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Discussion Starter #1
The general consensus around vintage mountain bikes seems to be that they are fun, but basically obsolete compared to modern bikes. What I would like to find is a vintage bike that has the value and cool factor of an 80s/90s bike, but with the capability to handle moderately technical singletrack. From what I understand, early 90s bikes like Trek Singletracks and Bridgestone MBs are unsuited to this type of riding due to their aggressive angles and no suspension optimized for XC competition. Modern bikes have more relaxed angles and longer wheelbases (and suspension, of course), but there has to be a middle ground between the rigid early 90s bikes and modern FS trail machines. Did geometry start to change in the late 90s for more stability? Would a 1995+ bike with front suspension fork be a good compromise?

Early 80s bikes had more relaxed angles and longer wheelbases, but are also considered obsolete for reasons I don't fully understand. It seems to be the 80s bikes would at least be a better choice than the 90s racing bikes since the geometry is closer to modern.
 

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Discussion Starter #2
Basically I'm wondering if there are any vintage mountain bikes from the late 90s with modernish geometry and a decent front suspension fork.
 

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Short answer is no. Virtually every mountain bike built in this timeframe was centered around 71HTA and 73STA, 16" CSL and 11"BBH. I cannot think of one, especially hard tails that deviated much from this paradigm.The beauty of these bikes IMHO is that riding them will make you a better rider. They force you to practice fundamental skills of balance, bike/body separation, position, etc. And on many less technical trails, they're much more fun than today's long low slack rides.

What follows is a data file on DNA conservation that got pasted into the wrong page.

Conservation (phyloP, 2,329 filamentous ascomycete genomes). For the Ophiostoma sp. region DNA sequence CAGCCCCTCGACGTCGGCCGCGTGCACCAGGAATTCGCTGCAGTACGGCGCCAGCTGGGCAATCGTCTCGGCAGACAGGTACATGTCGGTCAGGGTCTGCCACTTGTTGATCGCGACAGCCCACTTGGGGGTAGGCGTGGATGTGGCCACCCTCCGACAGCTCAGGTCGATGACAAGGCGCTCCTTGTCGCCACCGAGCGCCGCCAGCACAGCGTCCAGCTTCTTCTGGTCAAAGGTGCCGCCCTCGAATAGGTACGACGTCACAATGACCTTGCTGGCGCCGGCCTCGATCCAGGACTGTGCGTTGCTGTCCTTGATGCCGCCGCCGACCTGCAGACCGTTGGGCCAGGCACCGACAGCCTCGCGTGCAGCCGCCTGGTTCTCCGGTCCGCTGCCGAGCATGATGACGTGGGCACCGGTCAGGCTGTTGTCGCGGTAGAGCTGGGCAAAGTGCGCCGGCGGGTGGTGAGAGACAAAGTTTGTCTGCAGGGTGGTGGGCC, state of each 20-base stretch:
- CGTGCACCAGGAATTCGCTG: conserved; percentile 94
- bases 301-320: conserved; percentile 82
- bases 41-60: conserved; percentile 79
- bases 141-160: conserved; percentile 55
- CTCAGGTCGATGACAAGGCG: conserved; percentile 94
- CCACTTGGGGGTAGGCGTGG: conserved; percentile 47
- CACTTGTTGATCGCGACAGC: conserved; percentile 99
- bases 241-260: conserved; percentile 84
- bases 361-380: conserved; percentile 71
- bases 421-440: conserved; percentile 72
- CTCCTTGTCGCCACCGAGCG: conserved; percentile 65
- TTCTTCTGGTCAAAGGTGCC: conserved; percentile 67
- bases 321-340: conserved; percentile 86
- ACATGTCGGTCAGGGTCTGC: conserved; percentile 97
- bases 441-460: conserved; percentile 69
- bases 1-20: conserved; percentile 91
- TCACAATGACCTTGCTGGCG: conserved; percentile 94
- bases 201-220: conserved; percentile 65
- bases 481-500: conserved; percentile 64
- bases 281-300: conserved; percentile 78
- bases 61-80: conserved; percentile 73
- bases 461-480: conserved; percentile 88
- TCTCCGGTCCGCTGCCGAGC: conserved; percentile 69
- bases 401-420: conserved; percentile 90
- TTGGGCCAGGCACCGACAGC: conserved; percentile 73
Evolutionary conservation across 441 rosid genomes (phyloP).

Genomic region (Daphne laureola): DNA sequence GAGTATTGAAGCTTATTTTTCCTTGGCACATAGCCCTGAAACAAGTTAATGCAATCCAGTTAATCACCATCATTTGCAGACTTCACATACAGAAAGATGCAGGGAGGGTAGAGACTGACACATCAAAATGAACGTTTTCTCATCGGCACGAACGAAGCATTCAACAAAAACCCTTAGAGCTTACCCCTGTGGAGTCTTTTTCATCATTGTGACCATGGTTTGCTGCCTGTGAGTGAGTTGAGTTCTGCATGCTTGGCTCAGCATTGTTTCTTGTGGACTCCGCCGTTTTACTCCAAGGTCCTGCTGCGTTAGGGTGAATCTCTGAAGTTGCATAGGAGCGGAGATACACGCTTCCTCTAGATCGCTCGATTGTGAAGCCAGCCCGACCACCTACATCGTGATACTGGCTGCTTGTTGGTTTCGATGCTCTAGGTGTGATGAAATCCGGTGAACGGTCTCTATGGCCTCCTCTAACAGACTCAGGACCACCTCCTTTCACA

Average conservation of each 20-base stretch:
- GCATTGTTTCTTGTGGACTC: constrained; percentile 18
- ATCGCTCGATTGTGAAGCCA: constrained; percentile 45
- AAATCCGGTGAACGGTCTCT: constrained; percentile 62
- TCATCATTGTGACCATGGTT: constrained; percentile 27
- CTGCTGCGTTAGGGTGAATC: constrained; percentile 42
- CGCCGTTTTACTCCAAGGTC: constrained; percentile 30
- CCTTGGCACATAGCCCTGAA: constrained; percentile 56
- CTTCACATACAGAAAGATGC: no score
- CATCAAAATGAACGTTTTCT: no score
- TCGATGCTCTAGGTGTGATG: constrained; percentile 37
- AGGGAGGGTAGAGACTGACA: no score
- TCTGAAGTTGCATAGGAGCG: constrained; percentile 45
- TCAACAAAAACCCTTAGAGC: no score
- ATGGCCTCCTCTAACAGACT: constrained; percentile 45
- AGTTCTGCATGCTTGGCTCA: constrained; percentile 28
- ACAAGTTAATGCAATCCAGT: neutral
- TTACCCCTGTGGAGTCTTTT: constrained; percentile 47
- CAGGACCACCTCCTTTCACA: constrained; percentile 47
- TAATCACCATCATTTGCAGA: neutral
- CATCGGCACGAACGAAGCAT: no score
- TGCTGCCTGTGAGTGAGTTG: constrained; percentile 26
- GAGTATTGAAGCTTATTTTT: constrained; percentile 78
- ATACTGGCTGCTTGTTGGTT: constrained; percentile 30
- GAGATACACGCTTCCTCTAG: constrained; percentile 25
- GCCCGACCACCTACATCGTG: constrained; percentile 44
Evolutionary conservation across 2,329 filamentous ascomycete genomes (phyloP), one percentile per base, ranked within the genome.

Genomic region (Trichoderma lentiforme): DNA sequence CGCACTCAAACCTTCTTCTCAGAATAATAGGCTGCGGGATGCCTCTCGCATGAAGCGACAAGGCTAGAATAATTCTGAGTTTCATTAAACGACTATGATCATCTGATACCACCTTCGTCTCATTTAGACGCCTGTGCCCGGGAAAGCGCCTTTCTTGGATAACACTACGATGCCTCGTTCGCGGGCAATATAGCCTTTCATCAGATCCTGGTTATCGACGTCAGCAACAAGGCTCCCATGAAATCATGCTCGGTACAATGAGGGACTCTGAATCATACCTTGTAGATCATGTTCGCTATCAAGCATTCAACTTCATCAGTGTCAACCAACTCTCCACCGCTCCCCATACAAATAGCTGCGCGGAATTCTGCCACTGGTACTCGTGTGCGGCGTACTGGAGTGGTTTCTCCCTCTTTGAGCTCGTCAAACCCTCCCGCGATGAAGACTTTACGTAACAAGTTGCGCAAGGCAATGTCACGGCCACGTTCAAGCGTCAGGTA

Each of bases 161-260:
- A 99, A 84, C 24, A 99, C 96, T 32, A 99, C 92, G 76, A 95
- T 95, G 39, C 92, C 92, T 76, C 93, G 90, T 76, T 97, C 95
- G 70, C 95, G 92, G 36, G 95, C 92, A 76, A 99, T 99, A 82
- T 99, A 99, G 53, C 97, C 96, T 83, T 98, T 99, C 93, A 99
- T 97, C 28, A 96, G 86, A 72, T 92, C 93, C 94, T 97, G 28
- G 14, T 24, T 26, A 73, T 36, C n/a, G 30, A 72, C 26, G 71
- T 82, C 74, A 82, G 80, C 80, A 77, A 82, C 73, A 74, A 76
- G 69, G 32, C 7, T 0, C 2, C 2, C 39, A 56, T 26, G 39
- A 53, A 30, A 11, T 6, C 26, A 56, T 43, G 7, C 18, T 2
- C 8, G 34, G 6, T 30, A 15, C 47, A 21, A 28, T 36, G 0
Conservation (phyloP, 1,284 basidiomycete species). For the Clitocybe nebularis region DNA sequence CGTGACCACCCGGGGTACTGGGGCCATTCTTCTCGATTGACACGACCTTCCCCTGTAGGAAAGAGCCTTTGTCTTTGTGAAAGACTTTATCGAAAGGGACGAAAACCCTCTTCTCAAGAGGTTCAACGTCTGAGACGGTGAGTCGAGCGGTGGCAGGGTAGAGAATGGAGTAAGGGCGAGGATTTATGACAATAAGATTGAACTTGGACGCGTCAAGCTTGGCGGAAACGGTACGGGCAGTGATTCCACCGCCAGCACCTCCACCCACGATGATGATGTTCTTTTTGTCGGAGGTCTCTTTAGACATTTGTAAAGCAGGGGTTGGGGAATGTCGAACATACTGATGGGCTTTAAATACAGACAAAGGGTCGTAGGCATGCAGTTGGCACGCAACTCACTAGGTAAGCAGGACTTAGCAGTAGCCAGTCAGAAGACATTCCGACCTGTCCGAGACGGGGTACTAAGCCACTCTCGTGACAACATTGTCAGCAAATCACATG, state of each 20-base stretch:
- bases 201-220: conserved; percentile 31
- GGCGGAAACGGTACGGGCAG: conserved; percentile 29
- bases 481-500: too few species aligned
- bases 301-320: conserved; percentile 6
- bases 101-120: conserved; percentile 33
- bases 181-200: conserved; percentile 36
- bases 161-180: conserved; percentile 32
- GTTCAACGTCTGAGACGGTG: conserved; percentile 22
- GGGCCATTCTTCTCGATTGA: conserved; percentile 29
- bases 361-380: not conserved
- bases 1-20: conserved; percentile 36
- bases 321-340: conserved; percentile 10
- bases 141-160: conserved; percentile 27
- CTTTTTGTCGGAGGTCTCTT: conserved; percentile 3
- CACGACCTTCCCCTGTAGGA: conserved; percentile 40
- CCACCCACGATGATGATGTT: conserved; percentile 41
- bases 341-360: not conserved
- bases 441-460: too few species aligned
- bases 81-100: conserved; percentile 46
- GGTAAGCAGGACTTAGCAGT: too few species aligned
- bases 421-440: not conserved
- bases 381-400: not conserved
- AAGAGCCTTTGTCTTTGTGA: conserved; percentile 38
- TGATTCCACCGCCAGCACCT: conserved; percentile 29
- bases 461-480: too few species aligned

Also, they are so much simpler than many of today's bikes so maintenance and the amount of special tools and parts is much less demanding.

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The geometry might not have shifted much, but there is a significant difference between a rigid 1990 Trek Singletrack and a 1998 Trek 8000 with a SID up front.

A nice later 90's hard tail (Specialized Sworks M2, Schwinn Homegrown, etc) can handle moderately technical single track without a problem, the question is whether or not you can handle it. I am hardly the best rider out there, but in group rides where I am the only one riding a 26er, I don't feel like I am at a disadvantage on singletrack at all, especially the tight-twisty variety.

Now whether or not the examples I listed actually qualify as a Vintage MTB is a whole other story, probably one that should be avoided in these parts.:yesnod:
 

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Trek

72.5 degrees parallel

I'd ride one today with a dropper no problem. to me, a dropper (hite rite) was all I needed bitd when things got sketchy....still would have the 150mm stem too
 

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Trek

72.5 degrees parallel

I'd ride one today with a dropper no problem. to me, a dropper (hite rite) was all I needed bitd when things got sketchy....still would have the 150mm stem too
Looking back, the stem length always bothered me. I can't count how many times I was trying to get behind the seat entirely on some sketchy super steep downhill section with no chance of unclipping in that position if something went wrong.
 

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There might be some in the 2002 - 2008 or so range that sort of bridge the slack geometry with the more upright. By around 2010 or 2011 or so, most everything was moved into slacker geometry, just still on 26in wheels. But, my current go to is still a single speed 1997 voodoo djab even over my newer geometry FS, you just can't replace the feel of connection to the bike with anything new. On the older stuff you're riding with the bike, on the newer stuff you're riding on the bike.